Marjorie says,”He was scared, he did not want to spend the night alone here after his father’s death. He heard his father’s heavy footsteps upstairs shortly after his father’s funeral.” The passing had not been peaceful An inquest had yielded the cause of the demise as inconclusive. There was some feeling that Horace had in some way been implicated in his father’s death. Perhaps this had caused Horace to withdraw from society. Now they become concerned for his welfare. Where was he? He is a vain man who liked to cover his greying hair with an auburn hair dye, he would never leave that behind. Nor would he leave his pack of tarot cards without which he could never undertake any journey. And why oh why would Horace possess a brand new laptop? He wasn’t even connected to the internet. They examine the laptop carefully and recoil in surprise when they see that the screen has been smashed and shattered.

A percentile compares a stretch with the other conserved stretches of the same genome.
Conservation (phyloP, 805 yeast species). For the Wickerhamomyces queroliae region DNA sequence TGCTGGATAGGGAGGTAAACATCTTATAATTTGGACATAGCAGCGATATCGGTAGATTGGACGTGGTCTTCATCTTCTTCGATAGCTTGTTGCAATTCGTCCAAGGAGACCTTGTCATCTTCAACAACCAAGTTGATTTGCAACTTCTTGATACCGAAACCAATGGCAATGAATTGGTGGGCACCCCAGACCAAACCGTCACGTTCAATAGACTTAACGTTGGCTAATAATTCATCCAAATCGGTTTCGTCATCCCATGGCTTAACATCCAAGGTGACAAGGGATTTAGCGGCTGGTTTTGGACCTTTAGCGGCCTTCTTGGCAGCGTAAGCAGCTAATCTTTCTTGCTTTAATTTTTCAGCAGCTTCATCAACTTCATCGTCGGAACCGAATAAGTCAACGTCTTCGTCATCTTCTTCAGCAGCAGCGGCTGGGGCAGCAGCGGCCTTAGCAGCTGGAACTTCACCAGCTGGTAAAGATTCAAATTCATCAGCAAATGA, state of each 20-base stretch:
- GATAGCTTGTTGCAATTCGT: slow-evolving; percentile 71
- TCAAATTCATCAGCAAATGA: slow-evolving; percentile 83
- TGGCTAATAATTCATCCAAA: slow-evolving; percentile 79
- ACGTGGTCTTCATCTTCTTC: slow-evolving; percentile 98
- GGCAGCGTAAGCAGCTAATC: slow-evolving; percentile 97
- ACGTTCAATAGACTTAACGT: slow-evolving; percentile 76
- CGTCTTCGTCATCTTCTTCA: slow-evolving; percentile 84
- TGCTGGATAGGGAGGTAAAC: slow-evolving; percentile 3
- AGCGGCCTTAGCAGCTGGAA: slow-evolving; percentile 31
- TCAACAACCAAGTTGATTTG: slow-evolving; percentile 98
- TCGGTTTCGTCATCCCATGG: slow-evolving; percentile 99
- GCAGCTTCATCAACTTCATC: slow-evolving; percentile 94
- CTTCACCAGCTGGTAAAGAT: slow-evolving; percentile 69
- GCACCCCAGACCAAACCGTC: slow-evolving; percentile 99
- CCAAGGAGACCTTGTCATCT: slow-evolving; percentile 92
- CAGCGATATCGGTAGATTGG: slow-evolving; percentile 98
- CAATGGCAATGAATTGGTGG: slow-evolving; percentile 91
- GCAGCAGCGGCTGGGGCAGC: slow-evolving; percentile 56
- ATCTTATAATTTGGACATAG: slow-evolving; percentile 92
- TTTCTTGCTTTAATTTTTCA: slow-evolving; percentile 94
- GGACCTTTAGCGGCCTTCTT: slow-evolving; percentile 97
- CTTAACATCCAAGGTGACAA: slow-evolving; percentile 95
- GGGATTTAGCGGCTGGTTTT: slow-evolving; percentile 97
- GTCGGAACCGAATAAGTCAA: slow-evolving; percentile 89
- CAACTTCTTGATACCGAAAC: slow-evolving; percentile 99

They decide to risk exploring upstairs. They enter Horace’s father’s bedroom. The bed appears to have been slept in recently. A silver locket , warm to the touch is found on the pillow. Dust adorns the wooden floor. There are signs of a struggle where the dust has been disturbed. Suddenly they notice that the word, “Help” has been etched in the dust.. There is still no sign of Horace.


Randy Stella